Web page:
Much has changed since 2015. Deborah Borda has returned to NY, replacing Van Besien. Vulgamore is leaving Philly. Hanson went to Toronto. Assink retired. Atlanta hired Jennifer Barlament. And Jonathan Martin left Dallas for Cincinatti. Of the ten top earners of 2015, only Volpe and Parsons are still in their posts.

It’s a pressure job.

See Drew’s site for further details.

A protest by musicians in Santa Monica, objecting to being conducted by the right-wing radio host Dennis Prager, appears to be spilling over into a bigger row about free speech.

Prager has his say in his column this week. He writes: ‘This is a new low for the illiberal left: It is not enough to prevent conservatives from speaking; it is now necessary to prevent conservatives from appearing even when not speaking. Conservatives should not even be allowed to make music.’

He goes on to explain that ‘I conduct orchestras because I love making music. But I also do so because I want to help raise funds for local orchestras (I have never been paid to conduct) and I want to expose as many people to classical music as possible.’

Since he does not take a fee, this enables Prager to pose as a benefactor of orchestras.

There is just one point he overlooks.

Prager is not a trained musician, let alone a conductor. He claims to ‘have studied classical music since high school, when I first began playing piano and studying orchestral scores’, but that does not qualify him to stand in front of a group of highly-trained professionals and expect them to do as he directs.

The issue, as we see it, is not his politics but his fitness to practice.

For Prager, it is only about politics: ‘I have devoted this column to this subject to expose the latest attempt of anti-liberal leftists — the real haters — to shut conservatives out of every form of intellectual and artistic endeavor.’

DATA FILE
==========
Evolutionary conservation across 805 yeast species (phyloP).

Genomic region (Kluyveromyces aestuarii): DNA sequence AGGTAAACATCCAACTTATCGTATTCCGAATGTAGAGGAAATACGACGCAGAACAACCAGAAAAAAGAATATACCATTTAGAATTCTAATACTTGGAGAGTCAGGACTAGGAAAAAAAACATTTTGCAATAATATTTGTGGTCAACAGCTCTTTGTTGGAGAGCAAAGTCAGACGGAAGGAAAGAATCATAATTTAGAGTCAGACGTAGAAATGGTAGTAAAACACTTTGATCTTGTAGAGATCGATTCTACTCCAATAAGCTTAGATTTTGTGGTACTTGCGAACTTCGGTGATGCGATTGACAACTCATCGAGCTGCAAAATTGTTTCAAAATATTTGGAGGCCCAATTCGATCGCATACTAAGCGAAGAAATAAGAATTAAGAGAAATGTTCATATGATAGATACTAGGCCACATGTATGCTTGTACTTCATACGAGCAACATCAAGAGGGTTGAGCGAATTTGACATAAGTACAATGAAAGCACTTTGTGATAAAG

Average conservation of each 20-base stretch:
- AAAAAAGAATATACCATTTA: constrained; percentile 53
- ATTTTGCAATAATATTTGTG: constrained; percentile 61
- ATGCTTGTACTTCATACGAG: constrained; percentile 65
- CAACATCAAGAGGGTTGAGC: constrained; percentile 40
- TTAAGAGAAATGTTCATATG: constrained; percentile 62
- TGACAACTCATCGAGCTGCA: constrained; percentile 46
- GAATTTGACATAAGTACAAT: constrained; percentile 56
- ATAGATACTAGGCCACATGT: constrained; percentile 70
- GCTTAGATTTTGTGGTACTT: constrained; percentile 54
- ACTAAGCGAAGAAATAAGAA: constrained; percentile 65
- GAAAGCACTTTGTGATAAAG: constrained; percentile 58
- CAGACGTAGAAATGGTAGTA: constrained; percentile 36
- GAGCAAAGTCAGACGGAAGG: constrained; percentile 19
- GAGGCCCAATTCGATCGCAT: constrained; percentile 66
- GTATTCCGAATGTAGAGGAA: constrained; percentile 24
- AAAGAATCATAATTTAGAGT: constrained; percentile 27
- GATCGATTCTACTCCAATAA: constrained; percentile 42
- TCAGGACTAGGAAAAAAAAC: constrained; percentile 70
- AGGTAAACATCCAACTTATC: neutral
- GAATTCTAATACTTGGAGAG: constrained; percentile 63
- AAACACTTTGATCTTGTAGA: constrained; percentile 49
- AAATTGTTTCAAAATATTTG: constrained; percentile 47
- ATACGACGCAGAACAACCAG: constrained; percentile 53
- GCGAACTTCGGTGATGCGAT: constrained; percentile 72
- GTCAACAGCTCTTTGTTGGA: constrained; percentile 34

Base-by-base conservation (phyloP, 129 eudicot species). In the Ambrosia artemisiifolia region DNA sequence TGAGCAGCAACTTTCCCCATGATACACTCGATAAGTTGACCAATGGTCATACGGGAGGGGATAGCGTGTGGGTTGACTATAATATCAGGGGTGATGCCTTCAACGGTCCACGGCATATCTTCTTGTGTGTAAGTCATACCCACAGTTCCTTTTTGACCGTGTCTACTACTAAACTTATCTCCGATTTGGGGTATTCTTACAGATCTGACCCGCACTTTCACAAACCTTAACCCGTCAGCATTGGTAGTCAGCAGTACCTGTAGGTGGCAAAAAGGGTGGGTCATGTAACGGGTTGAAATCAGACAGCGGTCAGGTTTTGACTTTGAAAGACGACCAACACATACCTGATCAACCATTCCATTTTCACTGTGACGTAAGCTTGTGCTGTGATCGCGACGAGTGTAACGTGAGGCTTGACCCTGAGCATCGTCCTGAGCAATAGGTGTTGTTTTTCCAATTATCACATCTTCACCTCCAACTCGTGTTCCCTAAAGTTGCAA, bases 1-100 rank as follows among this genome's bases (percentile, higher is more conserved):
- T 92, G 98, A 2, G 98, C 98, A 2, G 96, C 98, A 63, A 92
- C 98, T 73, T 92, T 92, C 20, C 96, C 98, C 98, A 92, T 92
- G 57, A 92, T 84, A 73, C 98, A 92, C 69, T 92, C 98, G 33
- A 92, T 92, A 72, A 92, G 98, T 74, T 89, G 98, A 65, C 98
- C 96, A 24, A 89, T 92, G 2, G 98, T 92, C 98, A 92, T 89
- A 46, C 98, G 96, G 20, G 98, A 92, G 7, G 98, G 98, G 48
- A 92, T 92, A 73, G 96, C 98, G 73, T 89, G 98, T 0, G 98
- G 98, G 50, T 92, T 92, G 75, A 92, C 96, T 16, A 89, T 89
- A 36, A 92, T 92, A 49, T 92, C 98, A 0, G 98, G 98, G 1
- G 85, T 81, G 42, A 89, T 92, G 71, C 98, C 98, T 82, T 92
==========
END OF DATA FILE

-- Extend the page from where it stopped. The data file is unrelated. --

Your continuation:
Covent Garden’s extraordinary production of Verdi’s late masterpiece, with Jonas Kaufmann making his debut in the title role, hits US screens from tomorrow.

Some screens.

Very few, in fact.

In New York, it will show at the Landmark Sunshine cinema on Houston Street at 7:00 pm on Aug. 8.

Now you would think there would be considerable interest among New York opera lovers, Met-goers especially, to see and hear the foremost tenor of the day in a signature role.

So why only one cinema?

Because all movie houses that take Live from the Met have been locked down against taking operas from any other opera house. Simple as that. Thank you, Peter Gelb.

Here’s a link to help you find where Otello is screening in the US. You’ll be sorry to miss it.


photo (C) Neil Libbert/Lebrecht Music&Arts

The Austrian media are wildly excited to hear that the French president is coming to the Salzburg Festival.

As a knowledgeable pianist, he has asked to attend a two-piano recital by Martha Argerich and Daniel Barenboim on August 23.

Works by Mozart and Debussy.

‘I like to appear before human beings,’ the composer told the apartheid regime.

But getting to meet a non-white orchestra was not easy.

Watch a BBC World Service documentary here.